Smartphones and Preteens: What's the effect?

09/27/2013

Recently, I have read more and more studies about technology, gaming and smart phones and how they affect young people.

As parents who did not grow up with this kind of technology, it is difficult to know how to navigate these choppy waters.

I decided to turn to a friend whom I know from my days at Johns Hopkins.  Laren Anderson, LCPC, has been a middle school counselor for eight years.  She is also the mother of three young children, and has watched the school climate and students change through the digital age. Thinkstock

How is the influence of smartphones playing out in the school setting?

For starters they’re in everyone’s pockets.

Two to three years ago, only several students had phones. Now almost every student has a phone in his or her pocket. Socio-economic status doesn’t matter. Every student from the lowest of the low income to the highest of the high has a phone in his or her pocket. 

What have been some of the surprising impacts of all of these phones?      

Ask a student their parent’s numbers. They don’t know them. They don’t know their friend’s contact information. They don’t know addresses. They can’t tell you birthdays. Students rely on their phones for everything. I have students that still look in their phones for their locker combinations. It is a good idea, sure. Is it changing how their brains retain information? I think it is. I had a student tell me the other day that Facebook reminded them that it was her parent’s birthday!

What about the effects of the Internet use on the smartphone?

Students have access to everything on their smart phones. I have had a surge in parents contacting me about their child’s exposure to adult websites, especially pornography. Kids can get around parent controls, and what might seem like a harmless Google search could actually traumatize your child. The child will rarely discuss these feelings because they are afraid they’ll get into trouble for being on a pornography site and they’re ashamed and feel embarrassed by what they saw.

We often read how social media can take over our home lives…how have you seen it affect these young teens? 

There is an increase in social media use that is not approved by the parent or monitored. Since the child is not at a computer that’s central in the home they can access MULTIPLE social networks with their phone while the parent is not aware of the usage. I’m not saying that social media is a negative thing, but everything in moderation! Not every kid on these sites is doing bad things or bullying people, but they are spending their time on a device. That takes away from the human contact they should be having.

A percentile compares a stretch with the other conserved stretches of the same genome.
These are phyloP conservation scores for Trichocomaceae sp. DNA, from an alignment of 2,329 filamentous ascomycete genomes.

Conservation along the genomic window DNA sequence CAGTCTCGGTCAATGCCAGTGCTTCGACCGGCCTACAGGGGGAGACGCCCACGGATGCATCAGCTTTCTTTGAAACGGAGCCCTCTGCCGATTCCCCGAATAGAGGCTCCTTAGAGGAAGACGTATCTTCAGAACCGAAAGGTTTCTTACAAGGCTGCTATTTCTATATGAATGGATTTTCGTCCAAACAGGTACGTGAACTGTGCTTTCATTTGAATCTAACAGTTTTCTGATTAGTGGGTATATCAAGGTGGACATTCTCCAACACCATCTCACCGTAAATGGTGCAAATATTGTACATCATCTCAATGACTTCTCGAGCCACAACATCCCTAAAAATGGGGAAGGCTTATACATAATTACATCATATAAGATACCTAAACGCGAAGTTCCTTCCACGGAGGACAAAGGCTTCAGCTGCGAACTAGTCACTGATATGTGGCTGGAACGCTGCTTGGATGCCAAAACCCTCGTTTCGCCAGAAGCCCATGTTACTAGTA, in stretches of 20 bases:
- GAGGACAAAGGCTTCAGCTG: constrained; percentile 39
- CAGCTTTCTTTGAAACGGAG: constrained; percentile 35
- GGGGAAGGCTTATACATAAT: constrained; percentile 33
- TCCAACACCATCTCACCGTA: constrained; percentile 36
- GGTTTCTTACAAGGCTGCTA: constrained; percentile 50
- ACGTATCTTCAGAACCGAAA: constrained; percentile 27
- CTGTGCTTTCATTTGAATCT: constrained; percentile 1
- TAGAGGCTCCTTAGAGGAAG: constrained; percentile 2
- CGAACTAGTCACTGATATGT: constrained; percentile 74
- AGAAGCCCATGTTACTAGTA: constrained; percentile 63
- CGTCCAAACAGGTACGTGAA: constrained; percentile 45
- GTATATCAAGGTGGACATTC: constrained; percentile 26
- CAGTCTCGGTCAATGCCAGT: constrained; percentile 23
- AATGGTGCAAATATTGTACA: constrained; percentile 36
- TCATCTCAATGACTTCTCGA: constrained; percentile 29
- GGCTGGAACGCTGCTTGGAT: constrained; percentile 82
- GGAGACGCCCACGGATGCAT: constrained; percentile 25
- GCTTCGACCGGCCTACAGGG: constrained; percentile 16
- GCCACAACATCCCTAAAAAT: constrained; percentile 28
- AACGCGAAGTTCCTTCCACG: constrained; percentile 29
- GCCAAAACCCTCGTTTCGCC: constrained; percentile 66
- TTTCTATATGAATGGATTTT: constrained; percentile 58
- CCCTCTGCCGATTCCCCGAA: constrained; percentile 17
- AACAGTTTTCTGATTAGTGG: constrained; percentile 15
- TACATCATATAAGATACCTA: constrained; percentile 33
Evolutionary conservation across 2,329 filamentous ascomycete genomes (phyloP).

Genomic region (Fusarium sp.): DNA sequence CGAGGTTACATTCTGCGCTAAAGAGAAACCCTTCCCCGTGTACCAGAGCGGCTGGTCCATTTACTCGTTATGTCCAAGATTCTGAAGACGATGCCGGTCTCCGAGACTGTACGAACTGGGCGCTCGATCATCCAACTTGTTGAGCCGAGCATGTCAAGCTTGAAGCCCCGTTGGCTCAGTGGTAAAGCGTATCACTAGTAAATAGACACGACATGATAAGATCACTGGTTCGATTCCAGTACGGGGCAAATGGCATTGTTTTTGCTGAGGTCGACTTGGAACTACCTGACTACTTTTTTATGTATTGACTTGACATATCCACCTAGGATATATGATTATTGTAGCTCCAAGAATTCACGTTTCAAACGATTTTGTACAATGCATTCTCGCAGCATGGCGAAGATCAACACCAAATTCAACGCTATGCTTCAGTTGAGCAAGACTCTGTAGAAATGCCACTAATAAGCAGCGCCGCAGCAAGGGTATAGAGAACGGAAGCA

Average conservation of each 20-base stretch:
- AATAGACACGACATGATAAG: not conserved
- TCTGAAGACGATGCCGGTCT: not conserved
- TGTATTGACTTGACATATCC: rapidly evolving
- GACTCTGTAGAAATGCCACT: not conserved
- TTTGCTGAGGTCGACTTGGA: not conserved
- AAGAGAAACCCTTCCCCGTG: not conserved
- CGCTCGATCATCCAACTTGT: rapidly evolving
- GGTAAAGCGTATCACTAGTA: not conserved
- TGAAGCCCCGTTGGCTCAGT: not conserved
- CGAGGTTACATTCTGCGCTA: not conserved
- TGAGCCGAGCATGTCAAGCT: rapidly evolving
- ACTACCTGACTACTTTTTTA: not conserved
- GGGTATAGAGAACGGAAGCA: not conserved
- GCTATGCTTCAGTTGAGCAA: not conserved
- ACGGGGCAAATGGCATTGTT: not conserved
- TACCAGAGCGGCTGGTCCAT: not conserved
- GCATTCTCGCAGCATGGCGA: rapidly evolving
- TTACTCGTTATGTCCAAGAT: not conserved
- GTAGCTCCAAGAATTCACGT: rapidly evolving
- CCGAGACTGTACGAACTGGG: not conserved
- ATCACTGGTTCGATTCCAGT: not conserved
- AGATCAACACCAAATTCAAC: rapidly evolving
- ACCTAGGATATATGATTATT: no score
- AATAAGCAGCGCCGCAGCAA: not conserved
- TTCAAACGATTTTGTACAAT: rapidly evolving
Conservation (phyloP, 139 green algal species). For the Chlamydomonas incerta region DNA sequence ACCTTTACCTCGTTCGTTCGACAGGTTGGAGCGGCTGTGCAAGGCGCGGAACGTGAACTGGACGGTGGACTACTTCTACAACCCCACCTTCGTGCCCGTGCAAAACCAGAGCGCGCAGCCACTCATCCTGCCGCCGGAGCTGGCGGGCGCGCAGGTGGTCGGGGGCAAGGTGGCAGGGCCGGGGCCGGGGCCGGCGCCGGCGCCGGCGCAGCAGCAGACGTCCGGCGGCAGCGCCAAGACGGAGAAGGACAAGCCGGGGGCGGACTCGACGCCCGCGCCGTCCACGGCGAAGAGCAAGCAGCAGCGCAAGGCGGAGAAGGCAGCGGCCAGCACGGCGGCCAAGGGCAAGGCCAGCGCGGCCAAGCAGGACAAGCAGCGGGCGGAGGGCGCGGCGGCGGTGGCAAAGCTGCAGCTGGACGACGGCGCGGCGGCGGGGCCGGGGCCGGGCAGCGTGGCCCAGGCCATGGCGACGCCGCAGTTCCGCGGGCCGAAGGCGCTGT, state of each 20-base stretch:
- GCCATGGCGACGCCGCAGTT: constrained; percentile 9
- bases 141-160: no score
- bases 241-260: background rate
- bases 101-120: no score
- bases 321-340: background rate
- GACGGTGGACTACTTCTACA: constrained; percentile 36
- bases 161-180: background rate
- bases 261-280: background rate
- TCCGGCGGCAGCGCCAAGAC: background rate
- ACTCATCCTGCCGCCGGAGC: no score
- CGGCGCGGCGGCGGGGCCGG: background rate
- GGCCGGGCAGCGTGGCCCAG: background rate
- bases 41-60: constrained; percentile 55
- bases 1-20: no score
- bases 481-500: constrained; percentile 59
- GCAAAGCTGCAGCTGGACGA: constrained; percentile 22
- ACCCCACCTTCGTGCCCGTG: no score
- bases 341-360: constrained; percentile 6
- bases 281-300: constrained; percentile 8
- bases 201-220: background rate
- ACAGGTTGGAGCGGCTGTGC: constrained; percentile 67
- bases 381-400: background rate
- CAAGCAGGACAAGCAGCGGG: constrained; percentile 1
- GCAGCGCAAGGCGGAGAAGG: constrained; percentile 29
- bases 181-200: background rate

What are some troublesome issues you have noticed that do not seem to be on the radar of the students or the parents?

Parents should try to stay ahead of the trends…or at least jump on them when you can. Make sure you know who has access to your child, and do your homework so you can sit with your child and fill them in on the pros and cons of sites they use.

Make sure your child knows that what they’re posting can be captured in a screen shot…INCLUDING snap-chat. Indecent or pornographic photos are captured and sent around school buildings, via text, multiple times a year. The students sending those photos say the same thing “I didn’t know you could save it.” You can and people will. There’s no such thing as deleting what you’ve posted.

What are phrases that you find yourself saying over and over, as a counselor to these preteens?

 I find myself saying (to the student), “would you have sent/posted that to your parent?” This is the conversation parents need to have with their child. Say “If you wouldn’t send it to me, DON’T send it”, “if you wouldn’t watch it with me, DON’T search for it on the phone”.

I suggest limiting access to their phones. For example, children don’t need their phones in their rooms overnight.

What are your final recommendations for parents of preteens today, who are feeling very pressured to give their children smart phones?

Parents should understand the technology their children are using. Also, parents have to practice what they preach. Please don’t ask your child to be responsible online and then post videos or content that isn’t appropriate, especially when they have access to your online profiles.  This is too much of a mixed message for them to manage.

Have you seen any parents handle this smart phone transition well?

I’ve seen parents handle this extremely well. They gauged their child’s maturity, his or her need, and his or her ability to manage a responsibility.

They’ve laid out the expectations WITH a contract stating the clearly defined rules and consequences, and they have used the phone to add another layer to their relationship with their child. They text with them and get involved in social media with them.  They keep communication open with their child about the daily changes in technology and their access to it.

 


A mother of three young children and a parent coach, Meghan Leahy teaches parenting techniques to both individuals and groups in the Washington D.C. area, as well as all over the country. Meghan is a frequent contributor to The Washington Post parenting blog "On Parenting." To find out more, please visit Positively Parenting.
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